Baby Born Pre-maturely wins $4 million verdict - page 2

Boy born prematurely wins $4 million verdict Thursday, May 01, 2003 Associated Press A Beaver County jury ruled doctors misdiagnosed pregnancy complications and awarded $4.1 million to a... Read More

  1. by   yannadey
    The ER should absorb 99% of the blame. The Dr. did the right thing under the circumstances he directed her to the ER but did he call them & alert them he was sending her there? ( that's were he earns 1% of the blame). She on the other hand may have gone in & not explanning clearly to the triage nurse all the symptoms she was having & that the Dr. told her to come in. I know my OB did just that 11yrs ago on a routine check up my b/p was through the roof he dx. me with pre-eclampsia he told my husband to take me to the ER not our county hosp. but to NYC where they are better equiped to deal with my problems. When we got there they were actually waiting for me outside with a w/c. Needless to say about 1hr or so I seized had emergency C-section then my liver ruptured. I thank my OB everytime I see him for saving me & my premature baby's life. I was having terrible headaches for 3-4 days but decided to wait until my OB visit.
    Last edit by yannadey on May 1, '03
  2. by   SmilingBluEyes
    why in Blue Blazes was the lady NOT directed to the OB floor where proper Dx and Tx could have changed the outcome? I think THAT is a big part of the problem. Here, ER's don't "do" Obstetric patients over 20 weeks unless there is a NON obstetric complaint/problem that is not complicated. I don't get this. Something stinks.
  3. by   Jay-Jay
    Any ER I've ever been to checks your vitals as soon as possible after you arrive. I just don't get this...didn't they even check her BP??
  4. by   Disablednurse
    Ok, I have two questions: first, why did they wait until the child is six years old before suing the doctor. It did not take six years to realize that the child was having problems and I would imagine that more than $400,000 has been spent since his birth. Second, how does the ER get off scott free after having her sit in the ER for 6 hours? No wonder we are having a shortage of doctors which will make it harder on people now to have a baby. People just want to sue, things have been happening for centuries. I think people are just sue happy, these days.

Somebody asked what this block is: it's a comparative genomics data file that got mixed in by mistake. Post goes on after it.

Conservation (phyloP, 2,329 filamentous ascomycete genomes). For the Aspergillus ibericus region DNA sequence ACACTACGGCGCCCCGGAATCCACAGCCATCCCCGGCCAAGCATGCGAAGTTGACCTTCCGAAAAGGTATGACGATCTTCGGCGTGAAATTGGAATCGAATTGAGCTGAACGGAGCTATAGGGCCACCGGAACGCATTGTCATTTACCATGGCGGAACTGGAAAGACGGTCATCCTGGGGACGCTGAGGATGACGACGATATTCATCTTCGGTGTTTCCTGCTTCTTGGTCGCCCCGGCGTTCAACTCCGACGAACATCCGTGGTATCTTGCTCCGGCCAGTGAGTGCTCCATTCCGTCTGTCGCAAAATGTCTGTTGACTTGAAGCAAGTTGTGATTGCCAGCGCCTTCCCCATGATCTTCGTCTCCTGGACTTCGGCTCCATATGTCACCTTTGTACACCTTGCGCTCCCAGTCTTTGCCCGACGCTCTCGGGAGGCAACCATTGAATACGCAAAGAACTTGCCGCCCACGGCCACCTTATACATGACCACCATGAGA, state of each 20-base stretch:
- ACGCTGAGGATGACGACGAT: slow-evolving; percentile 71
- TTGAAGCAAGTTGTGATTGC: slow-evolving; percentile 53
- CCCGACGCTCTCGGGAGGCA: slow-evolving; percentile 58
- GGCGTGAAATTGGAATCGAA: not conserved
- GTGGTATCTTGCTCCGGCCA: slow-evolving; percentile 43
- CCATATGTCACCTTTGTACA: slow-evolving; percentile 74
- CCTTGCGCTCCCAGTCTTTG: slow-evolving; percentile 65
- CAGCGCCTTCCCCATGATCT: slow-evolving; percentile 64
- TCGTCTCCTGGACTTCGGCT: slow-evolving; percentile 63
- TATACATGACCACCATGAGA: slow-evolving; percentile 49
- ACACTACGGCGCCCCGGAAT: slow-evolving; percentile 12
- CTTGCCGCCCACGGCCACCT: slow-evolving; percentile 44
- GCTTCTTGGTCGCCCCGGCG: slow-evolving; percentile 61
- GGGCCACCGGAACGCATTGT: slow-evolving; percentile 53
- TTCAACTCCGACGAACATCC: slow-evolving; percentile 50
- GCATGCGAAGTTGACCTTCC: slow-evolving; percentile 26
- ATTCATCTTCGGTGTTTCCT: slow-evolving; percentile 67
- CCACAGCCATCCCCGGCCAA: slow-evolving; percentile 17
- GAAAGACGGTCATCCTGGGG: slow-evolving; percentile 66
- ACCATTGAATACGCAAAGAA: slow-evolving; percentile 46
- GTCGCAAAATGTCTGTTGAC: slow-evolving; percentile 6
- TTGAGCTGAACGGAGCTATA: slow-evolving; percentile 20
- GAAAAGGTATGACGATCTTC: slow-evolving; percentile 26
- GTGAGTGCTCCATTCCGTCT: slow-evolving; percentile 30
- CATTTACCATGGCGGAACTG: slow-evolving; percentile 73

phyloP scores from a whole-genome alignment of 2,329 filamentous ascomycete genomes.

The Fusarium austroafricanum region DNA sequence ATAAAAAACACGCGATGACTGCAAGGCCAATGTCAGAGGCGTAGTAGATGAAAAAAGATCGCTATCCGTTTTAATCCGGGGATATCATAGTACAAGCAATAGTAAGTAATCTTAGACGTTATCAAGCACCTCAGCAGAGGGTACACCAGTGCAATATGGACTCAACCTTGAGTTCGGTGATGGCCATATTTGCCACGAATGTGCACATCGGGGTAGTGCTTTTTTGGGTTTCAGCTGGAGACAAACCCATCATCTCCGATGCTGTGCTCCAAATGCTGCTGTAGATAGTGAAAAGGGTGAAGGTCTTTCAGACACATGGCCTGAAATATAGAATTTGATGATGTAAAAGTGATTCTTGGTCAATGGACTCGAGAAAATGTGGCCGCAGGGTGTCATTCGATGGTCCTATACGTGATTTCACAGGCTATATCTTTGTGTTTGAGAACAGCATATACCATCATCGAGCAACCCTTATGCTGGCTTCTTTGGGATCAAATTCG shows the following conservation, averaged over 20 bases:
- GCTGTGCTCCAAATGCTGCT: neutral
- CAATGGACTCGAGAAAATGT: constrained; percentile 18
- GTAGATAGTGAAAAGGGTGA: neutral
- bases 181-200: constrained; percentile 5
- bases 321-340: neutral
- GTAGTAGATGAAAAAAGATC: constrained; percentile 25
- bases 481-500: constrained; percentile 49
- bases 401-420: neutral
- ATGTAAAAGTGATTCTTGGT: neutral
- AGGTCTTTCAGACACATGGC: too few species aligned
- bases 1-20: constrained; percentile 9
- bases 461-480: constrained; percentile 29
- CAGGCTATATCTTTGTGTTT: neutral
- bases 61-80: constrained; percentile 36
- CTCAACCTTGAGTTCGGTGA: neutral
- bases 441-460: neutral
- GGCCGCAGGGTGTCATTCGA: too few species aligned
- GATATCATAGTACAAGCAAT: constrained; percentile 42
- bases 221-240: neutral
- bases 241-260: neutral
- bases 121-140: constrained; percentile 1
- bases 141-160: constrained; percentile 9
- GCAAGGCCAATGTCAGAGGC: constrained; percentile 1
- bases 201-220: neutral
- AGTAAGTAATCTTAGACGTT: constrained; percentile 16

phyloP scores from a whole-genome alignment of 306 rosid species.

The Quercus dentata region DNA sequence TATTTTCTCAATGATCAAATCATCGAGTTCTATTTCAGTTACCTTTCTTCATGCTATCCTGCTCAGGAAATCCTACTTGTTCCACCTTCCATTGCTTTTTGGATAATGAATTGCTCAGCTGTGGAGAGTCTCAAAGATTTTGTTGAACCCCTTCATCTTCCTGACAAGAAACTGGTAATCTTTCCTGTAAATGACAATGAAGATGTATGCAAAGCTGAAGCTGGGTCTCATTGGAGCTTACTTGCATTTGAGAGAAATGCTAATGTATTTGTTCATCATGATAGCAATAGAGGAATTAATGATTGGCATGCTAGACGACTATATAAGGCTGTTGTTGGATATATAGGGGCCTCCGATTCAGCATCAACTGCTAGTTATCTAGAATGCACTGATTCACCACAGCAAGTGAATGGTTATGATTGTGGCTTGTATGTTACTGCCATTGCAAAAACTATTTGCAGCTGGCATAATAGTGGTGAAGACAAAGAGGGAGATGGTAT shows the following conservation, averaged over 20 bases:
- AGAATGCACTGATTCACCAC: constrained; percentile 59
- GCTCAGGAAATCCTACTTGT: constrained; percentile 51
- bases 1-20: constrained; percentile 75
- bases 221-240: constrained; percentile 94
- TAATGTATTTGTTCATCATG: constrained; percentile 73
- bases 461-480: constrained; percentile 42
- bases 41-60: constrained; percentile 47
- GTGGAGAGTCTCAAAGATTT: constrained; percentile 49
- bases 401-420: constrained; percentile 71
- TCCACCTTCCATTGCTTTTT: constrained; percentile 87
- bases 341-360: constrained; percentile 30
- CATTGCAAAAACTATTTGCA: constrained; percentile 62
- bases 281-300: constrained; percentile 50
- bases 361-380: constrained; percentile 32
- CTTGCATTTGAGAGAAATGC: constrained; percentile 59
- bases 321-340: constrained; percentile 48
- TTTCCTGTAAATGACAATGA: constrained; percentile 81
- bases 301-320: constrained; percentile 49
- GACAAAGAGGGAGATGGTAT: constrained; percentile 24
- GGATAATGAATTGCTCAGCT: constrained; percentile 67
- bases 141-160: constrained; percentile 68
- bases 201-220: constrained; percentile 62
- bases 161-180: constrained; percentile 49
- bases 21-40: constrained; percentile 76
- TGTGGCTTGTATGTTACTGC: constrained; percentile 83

5. by   LauraF, RN
    Originally posted by SmilingBluEyes
    why in Blue Blazes was the lady NOT directed to the OB floor where proper Dx and Tx could have changed the outcome? I think THAT is a big part of the problem. Here, ER's don't "do" Obstetric patients over 20 weeks unless there is a NON obstetric complaint/problem that is not complicated. I don't get this. Something stinks.
    I was thinking the same thing. No one touches a OB patient out here either except for the mother/child floor. But the doc did everything he could. What more did they want from him? As far as the 6 years goes. My daughter is a 24 weeker. They still can't decide if she is going to have problems all her life. She is 3 and can not talk or walk, but everyone says there is a possibility of it happening. I would not sue for this. No amount of money will make things perfect for my daughter. And we had a great OB. She just decided she was coming.
  6. by   P_RN
    I had stuck this in, guess it was not noticed.

    http://www.zwire.com/site/news.cfm?...4&PAG=461&rfi=9

    Decision assigned 10% blame to the doc 90% blame to the hospital. Doc is not available for comment because he is participating in walkout code blue to protest malpractice costs.
  7. by   NICU_Nurse